With milestone payments, service providers and clients have maximum flexibility to structure their project in a way that works for both of them. For example, ambitious projects can be de-risked with escalating milestones, lowering the barrier for both clients and service providers to enter into high-upside engagements. Or multi-phased milestones can be paid in conjunction with each phase. As long as both sides are happy with the arrangement — i.e. the client has deposited enough money to cover the next milestone — work and payment can continue.

With arbitration, both clients and service providers can be confident that they will get a fair outcome. If there is a dispute, funds currently in escrow are locked and the selected arbitration provider, based on the evidence provided by both parties, distributes the funds back to the parties according to their judgement.

In the traditional business world, payments are slow and escrow and arbitration services are exceedingly expensive. But with Smart Invoice — built on smart contracts — payments are nearly instant, arbitration is much cheaper, and escrow is even cheaper still. All together, Smart Invoice represents a step change in how clients pay service providers, creating better conditions for clients, service providers, and the broader economy.

An example Smart Invoice with 4 milestones, in progress (client view)

Benefits for Service Providers

Such as freelancers, contract workers, DAOs, etc.

  • Guarantee that quality work will be paid for
  • Break up projects into multiple milestones and get paid after each one
  • Get paid fast (no waiting for mail or wire transfers)
  • Less admin to deal with (the app keeps track of everything)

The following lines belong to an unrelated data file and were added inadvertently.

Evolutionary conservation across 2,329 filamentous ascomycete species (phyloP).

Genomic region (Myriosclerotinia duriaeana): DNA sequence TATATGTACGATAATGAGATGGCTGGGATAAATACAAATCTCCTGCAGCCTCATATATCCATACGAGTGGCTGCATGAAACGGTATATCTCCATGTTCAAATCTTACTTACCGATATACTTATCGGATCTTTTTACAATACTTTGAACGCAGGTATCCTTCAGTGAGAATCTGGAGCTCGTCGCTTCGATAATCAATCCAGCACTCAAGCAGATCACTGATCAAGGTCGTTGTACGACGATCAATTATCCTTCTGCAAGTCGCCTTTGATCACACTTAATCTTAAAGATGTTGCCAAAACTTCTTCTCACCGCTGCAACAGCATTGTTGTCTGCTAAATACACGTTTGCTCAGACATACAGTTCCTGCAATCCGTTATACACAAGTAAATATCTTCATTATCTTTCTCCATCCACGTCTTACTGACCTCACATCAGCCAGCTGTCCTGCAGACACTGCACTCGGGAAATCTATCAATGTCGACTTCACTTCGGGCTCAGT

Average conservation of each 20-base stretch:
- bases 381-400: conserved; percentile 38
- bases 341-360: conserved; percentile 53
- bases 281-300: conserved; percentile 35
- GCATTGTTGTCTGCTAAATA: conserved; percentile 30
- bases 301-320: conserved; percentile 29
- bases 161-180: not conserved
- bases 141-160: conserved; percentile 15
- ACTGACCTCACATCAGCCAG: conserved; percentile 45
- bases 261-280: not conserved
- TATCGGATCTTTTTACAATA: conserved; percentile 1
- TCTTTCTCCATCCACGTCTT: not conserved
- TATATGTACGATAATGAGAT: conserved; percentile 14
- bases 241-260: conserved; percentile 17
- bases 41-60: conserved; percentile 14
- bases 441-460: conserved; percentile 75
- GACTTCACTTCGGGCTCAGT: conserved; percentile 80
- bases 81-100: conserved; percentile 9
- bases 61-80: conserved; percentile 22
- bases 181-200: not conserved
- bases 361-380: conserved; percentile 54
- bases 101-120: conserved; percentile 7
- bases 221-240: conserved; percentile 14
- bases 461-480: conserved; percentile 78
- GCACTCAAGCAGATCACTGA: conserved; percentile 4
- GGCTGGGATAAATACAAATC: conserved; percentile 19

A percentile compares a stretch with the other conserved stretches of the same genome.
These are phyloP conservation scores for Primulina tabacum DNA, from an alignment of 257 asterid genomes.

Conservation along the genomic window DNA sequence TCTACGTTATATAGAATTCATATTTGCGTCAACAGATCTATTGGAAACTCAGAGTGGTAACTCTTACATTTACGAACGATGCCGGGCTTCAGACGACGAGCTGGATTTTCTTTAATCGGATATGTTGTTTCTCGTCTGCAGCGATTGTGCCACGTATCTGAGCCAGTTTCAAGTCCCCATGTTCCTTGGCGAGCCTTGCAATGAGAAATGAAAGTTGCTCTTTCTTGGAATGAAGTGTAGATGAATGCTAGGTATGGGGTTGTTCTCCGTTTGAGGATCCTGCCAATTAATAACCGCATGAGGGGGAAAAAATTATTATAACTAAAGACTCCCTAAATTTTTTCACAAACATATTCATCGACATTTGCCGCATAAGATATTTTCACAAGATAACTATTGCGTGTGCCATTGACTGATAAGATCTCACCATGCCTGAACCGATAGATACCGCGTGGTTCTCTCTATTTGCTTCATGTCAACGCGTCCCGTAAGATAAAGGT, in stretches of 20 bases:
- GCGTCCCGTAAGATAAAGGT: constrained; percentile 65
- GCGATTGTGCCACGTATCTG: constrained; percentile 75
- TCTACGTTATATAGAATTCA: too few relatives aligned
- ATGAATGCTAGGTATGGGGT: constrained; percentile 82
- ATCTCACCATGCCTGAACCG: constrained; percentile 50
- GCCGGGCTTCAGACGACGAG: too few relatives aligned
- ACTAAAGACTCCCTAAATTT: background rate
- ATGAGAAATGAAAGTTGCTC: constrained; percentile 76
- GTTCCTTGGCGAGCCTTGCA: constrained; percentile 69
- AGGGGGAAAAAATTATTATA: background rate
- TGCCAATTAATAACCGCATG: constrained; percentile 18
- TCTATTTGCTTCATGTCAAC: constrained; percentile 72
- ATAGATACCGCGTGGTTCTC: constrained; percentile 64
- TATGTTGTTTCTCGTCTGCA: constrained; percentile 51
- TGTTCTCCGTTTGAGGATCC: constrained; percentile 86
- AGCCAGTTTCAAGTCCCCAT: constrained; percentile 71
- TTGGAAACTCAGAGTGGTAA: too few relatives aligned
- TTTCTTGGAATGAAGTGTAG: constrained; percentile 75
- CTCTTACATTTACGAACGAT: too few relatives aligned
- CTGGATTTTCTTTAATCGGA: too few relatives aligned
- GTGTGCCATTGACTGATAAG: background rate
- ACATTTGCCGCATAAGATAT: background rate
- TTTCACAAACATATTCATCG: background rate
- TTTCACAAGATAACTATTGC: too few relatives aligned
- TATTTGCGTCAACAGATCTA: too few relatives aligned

Benefits for Clients

  • Guarantee that payment will only be sent if the service provider delivers
  • Deposit funds to cover the next milestone payment only (don’t have to lock up the entire budget at once)
  • Tip the service provider, if desired

Check it out!

Smart Invoice is ready for you try right now! You can find it at smartinvoice.xyz, and it works both on xDAI (real money!) and Rinkeby (test money).

For a detailed overview of how to use Smart Invoice, take a look at our documentation and instructions.

We’d love for you to test it out and and let us know what you think over in the Raid Guild discord’s product testing/feedback channel (aka the #🍷-wine-cellar). Or if you have questions, you can ask them in our product support channel ⚔️.

Finally, you can find all of our code and tests in our monorepo on Github.

While we have rigorously tested and reviewed our code, the Smart Invoice contracts have not been formally audited. Please treat this as beta software.

Where do we go from here?

We’re excited to have people and DAOs start using Smart Invoice. We’ll keep a close eye on how they’re using it; almost certainly we’ll learn something new that we didn’t anticipate.

That said, we do have a few ideas for potential improvements:

  • Better in-app tools to support the arbitration process
  • Explore private data sharing/storage between client and provider (and resolver as needed)
  • More arbitration providers (Kleros Court, Aragon Protocol, 1Hive’s Celeste, etc)
  • Streaming payments (Superfluid)
  • Escrowed funds earning yield in DeFi
  • Support for multiple networks (rollups, etc.)
  • Some ability to change total invoice and/or milestone amounts
  • Tokenized invoices

Can you think of anything else?

Appendix: That Aragon Thing

Astute readers will notice that even though we received a grant from Aragon, Smart Invoice does not integrate any Aragon components. This was not for lack of trying! Our original goal, as outlined in our grant proposal to Aragon’s Conviction Funding round, was to integrate Aragon Court as a second arbitration provider alongside LexDAO.

Unfortunately, after we finished an initial implementation and were starting to test, Aragon’s support for their Court product waned and we weren’t able complete the testing necessary to finish our work. Soon after, when Aragon announced Court’s (still-ongoing) transition into Aragon Protocol, we understood why. We look forward to integrating Aragon Protocol into Smart Invoice once it is live.

Special thanks to Bau, Taekikz, Lucas, Plor, and other Raid Guild members for their contributions to this post. And massive props to dan13ram, Jaqi, and saimano for their phenomenal buidling.

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A Decentralized Collective of Mercenaries Ready to Slay Your Web3 Product Demons